Coventry Patmore

(23 July 1823 - 26 November 1896 / Essex, England)

The Angel In The House. Book Ii. The Epilogue - Poem by Coventry Patmore

‘Ah, dearest Wife, a fresh-lit fire
‘Sends forth to heaven great shows of fume,
‘And watchers, far away, admire;
‘But when the flames their power assume,
‘The more they burn the less they show,
‘The clouds no longer smirch the sky,
‘And then the flames intensest glow
‘When far-off watchers think they die.
‘The fumes of early love my verse
‘Has figured—’ ‘You must paint the flame!’
‘'Twould merit the Promethean curse!
‘But now, Sweet, for your praise and blame.’
‘You speak too boldly; veils are due
‘To women's feelings.’ ‘Fear not this!
‘Women will vow I say not true,
‘And men believe the lips they kiss.’
‘I did not call you 'Dear' or 'Love,'
‘I think, till after Frank was born.’
‘That fault I cannot well remove;
‘The rhymes’—but Frank now blew his horn,
And Walter bark'd, on hands and knees,
At Baby in the mignonette,
And all made, full-cry, for the trees
Where Felix and his Wife were set.
Again disturb'd, (crickets have cares!)
True to their annual use they rose,
To offer thanks at Evening Prayers
In three times sacred Sarum Close.

Passing, they left a gift of wine
At Widow Neale's. Her daughter said:
‘O, Ma'am, she's sinking! For a sign,
‘She cried just now, of him that's dead,
‘'Mary, he's somewhere close above,
‘'Weeping and wailing his dead wife,
‘'With forceful prayers and fatal love
‘'Conjuring me to come to life.
‘'A spirit is terrible though dear!
‘'It comes by night, and sucks my breath,
‘'And draws me with desire and fear.'
‘Ah, Ma'am, she'll soon be his in death!’

Vaughan, when his kind Wife's eyes were dry,
Said, ‘This thought crosses me, my Dove;
‘If Heaven should proffer, when we die,
‘Some unconceiv'd, superior love,
‘How take the exchange without despair,
‘Without worse folly how refuse?’
But she, who, wise as she was fair,
For subtle doubts had simple clues,
Said, ‘Custom sanctifies, and faith
‘Is more than joy: ah, how desire
‘In any heaven a different path,
‘Though, found at first, it had been higher?
‘Yet love makes death a dreadful thought!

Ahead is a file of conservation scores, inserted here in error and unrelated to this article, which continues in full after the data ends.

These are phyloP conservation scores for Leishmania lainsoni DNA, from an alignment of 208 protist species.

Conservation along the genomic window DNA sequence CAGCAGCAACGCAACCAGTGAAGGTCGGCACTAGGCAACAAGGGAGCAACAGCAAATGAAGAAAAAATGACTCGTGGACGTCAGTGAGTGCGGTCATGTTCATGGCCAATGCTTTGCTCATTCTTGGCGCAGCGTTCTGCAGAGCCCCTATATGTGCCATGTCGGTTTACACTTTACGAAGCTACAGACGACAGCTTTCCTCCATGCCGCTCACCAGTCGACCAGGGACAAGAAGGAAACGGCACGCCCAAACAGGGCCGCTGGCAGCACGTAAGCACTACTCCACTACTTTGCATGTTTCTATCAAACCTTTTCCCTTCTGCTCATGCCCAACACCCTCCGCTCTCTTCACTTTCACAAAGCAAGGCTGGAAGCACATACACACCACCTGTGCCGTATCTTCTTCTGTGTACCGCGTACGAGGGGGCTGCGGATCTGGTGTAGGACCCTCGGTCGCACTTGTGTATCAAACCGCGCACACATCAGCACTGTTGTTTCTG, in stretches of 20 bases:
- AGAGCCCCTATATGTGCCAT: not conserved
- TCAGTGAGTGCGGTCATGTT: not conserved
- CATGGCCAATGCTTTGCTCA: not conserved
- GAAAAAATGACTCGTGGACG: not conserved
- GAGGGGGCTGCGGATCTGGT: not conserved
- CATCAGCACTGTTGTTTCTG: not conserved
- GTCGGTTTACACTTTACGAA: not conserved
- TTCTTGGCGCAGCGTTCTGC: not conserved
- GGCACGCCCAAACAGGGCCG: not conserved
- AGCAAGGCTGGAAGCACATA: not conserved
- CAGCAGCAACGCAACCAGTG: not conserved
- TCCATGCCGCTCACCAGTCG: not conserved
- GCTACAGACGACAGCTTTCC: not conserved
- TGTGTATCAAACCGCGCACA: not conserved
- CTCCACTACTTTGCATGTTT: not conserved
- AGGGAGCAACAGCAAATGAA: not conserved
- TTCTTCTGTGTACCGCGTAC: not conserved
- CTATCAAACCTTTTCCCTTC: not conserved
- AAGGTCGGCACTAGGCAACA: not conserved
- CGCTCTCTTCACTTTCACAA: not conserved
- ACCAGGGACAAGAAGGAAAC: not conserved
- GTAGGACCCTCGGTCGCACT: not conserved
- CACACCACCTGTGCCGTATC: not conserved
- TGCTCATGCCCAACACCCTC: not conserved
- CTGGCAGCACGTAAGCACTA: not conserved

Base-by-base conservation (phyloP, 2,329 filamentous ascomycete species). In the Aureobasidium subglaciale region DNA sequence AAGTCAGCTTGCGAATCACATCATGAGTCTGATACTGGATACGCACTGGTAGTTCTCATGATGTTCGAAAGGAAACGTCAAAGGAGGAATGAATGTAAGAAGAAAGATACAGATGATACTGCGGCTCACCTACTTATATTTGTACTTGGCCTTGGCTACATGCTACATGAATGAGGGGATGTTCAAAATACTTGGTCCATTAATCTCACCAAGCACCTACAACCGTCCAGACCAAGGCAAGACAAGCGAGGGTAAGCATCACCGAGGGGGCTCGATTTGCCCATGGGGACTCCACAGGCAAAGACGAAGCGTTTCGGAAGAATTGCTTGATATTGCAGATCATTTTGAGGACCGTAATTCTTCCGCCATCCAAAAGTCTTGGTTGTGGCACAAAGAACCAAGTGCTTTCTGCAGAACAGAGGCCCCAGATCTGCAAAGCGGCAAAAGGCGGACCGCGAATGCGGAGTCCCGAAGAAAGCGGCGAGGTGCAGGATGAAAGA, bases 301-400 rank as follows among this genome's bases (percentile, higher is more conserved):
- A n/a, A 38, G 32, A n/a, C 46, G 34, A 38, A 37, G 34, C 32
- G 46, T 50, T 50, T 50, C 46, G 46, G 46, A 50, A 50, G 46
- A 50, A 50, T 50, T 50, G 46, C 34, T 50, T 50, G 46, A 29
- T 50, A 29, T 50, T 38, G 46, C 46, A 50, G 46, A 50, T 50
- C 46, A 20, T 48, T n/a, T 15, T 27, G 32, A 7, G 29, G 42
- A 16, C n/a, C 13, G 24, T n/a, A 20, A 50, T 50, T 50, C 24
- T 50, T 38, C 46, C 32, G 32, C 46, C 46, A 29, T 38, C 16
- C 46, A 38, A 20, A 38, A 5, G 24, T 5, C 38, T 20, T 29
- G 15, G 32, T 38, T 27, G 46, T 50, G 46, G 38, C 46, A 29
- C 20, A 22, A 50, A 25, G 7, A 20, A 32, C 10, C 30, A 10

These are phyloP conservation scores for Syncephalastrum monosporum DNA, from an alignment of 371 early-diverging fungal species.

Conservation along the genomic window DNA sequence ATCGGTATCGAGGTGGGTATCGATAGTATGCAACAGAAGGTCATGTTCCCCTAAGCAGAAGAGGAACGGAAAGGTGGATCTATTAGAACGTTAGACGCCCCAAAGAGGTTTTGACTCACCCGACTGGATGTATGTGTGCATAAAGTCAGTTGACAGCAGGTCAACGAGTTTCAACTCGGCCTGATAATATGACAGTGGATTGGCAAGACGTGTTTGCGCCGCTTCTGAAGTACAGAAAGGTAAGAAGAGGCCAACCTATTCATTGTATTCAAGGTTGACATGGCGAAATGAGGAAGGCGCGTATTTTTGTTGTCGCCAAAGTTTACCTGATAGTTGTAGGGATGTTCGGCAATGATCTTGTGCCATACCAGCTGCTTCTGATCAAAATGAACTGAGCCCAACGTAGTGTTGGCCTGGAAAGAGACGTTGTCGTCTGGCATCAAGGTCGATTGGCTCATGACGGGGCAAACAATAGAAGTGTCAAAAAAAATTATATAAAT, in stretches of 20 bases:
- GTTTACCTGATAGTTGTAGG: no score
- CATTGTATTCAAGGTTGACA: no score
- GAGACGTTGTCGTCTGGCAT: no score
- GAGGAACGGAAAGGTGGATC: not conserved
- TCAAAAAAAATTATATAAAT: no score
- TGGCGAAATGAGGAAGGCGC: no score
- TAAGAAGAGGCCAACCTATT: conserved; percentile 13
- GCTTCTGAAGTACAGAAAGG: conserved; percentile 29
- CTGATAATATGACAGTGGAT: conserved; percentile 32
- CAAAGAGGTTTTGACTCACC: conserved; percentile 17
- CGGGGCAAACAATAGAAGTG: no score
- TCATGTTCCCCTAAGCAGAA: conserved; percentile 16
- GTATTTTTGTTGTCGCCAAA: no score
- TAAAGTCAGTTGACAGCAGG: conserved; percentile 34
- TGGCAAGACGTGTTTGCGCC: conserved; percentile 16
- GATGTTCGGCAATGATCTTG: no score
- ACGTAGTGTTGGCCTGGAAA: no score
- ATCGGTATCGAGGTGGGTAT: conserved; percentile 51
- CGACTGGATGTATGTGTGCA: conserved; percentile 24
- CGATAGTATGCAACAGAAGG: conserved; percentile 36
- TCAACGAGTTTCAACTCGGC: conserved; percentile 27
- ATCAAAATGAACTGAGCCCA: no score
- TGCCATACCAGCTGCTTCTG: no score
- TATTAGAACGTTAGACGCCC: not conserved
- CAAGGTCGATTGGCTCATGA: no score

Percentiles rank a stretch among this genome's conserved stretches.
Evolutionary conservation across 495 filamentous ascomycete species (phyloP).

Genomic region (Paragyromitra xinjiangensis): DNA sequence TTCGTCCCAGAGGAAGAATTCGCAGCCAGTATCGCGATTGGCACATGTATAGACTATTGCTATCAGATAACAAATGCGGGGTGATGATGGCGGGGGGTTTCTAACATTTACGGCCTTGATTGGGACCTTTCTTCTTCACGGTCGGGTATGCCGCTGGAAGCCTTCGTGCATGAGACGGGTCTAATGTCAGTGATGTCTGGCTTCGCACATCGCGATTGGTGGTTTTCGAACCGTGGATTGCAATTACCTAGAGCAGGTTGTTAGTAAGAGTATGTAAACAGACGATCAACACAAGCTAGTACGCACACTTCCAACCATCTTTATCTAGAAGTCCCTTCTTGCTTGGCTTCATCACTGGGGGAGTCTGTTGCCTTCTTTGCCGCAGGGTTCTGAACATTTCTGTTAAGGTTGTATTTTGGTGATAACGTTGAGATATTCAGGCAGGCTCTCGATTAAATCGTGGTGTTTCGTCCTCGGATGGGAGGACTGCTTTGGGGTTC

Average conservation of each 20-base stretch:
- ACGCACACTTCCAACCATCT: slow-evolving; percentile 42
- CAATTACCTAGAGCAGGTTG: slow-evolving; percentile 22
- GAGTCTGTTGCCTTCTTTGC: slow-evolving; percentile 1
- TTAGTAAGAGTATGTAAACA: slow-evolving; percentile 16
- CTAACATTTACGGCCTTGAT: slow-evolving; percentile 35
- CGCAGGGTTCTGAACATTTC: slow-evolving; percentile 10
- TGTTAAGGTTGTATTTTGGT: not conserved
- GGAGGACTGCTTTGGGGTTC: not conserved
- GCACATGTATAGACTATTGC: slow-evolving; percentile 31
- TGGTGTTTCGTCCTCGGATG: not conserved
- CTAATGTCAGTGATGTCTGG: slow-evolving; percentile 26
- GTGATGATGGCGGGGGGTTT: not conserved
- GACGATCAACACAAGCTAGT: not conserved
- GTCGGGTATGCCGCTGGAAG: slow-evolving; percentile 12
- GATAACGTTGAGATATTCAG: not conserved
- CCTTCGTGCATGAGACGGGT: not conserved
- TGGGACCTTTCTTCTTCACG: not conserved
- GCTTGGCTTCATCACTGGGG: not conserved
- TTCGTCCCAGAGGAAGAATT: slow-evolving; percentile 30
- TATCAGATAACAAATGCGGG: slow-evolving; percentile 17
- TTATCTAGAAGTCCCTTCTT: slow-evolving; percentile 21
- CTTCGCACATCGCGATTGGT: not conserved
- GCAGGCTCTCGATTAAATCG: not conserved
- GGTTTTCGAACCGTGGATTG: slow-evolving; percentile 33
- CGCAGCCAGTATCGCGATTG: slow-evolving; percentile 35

‘Felix, at what a price we live!’
But present pleasures soon forgot
The future's dread alternative;
For, as became the festal time,
He cheer'd her heart with tender praise,
And speeches wanting only rhyme
To make them like his winged lays.
He discommended girlhood. ‘What
‘For sweetness like the ten-years' wife,
‘Whose customary love is not
‘Her passion, or her play, but life?
‘With beauties so maturely fair,
‘Affecting, mild, and manifold,
‘May girlish charms no more compare
‘Than apples green with apples gold.
‘Ah, still unpraised Honoria, Heaven,
‘When you into my arms it gave,
‘Left nought hereafter to be given
‘But grace to feel the good I have.’

Her own and manhood's modesty
Made dumb her love, but, on their road,
His hand in hers felt soft reply,
And like rejoinder fond bestow'd;
And, when the carriage set them down,
‘How strange,’ said he, ‘'twould seem to meet,
‘When pacing, as we now this town,
‘A Florence or a Lisbon Street,
‘That Laura or that Catherine, who,
‘In the remote, romantic years,
‘From Petrarch or Camoens drew
‘Their songs and their immortal tears!’
But here their converse had its end;
For, crossing the Cathedral Lawn,
There came an ancient college-friend,
Who, introduced to Mrs. Vaughan,
Lifted his hat, and bow'd and smiled,
And fill'd her kind large eyes with joy,
By patting on the cheek her child,
With, ‘Is he yours, this handsome boy?’

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Poem Submitted: Wednesday, April 14, 2010

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